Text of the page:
modern ski house in vermont near Statton with open gap rainscreen siding

detailing around windows is super simple. On the first house I used metal panels (installed by the roofer) to accentuate the windows and wrap corners. Here it is about as simple as it gets.

Eastern Hemlock siding detailVermont modern house by architect Robert Swinburne

A few of my minimal details:
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Progress Photos

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Here are some progress photos on a current project which should interest those interested in building science. The AH project is under construction fairly close to my own home so I can get over there frequently. This will be a fairly modern house with large windows, double stud cellulose filled walls, a high level of air sealing and an amazing three season porch using the Kent Webster’s (the builder) most excellent system of removable panels.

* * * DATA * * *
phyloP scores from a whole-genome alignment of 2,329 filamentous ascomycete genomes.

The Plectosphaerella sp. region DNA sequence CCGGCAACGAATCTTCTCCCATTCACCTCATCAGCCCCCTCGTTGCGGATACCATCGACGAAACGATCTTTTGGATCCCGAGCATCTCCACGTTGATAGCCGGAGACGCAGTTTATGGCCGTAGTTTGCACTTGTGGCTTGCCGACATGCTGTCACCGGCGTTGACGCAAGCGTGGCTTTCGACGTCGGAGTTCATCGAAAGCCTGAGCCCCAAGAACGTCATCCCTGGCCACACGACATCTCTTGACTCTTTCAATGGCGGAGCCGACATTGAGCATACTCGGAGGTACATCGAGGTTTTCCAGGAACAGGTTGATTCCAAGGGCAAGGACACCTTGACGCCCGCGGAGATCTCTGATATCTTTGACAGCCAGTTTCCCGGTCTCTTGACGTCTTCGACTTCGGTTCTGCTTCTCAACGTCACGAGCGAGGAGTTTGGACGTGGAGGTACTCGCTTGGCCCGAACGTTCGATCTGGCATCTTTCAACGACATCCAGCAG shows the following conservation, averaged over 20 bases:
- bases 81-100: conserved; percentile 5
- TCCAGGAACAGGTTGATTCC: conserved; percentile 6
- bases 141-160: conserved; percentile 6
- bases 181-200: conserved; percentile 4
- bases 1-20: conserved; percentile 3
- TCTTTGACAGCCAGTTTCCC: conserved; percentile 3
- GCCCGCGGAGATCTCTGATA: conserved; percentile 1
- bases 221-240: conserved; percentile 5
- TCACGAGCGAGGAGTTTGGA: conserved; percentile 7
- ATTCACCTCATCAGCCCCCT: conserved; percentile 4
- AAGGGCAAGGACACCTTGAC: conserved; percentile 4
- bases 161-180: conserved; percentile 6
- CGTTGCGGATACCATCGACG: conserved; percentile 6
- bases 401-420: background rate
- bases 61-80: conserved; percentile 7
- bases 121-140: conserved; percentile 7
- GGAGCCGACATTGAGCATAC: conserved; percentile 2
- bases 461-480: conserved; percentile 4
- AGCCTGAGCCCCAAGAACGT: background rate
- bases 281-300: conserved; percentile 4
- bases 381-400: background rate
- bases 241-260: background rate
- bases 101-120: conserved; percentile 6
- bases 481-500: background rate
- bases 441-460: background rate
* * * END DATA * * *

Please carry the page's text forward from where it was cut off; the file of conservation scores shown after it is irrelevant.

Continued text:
The most interesting thing in these photos for many readers will be the use of board sheathing. Local builders are returning to this method as it provides a vapor open layer in a location within the wall where a barrier to moisture (plywood, OSB) can cause problems in a heavily insulated wall. Plus it’s local wood. plus it’s more fun – carpenters don’t get to cut many actual 1x boards anymore. The exterior will be sealed up with Mento to prevent air movement through the wall – an excellent combination with the board sheathing.

pretty good house, board sheathing

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passive house Greenfield MA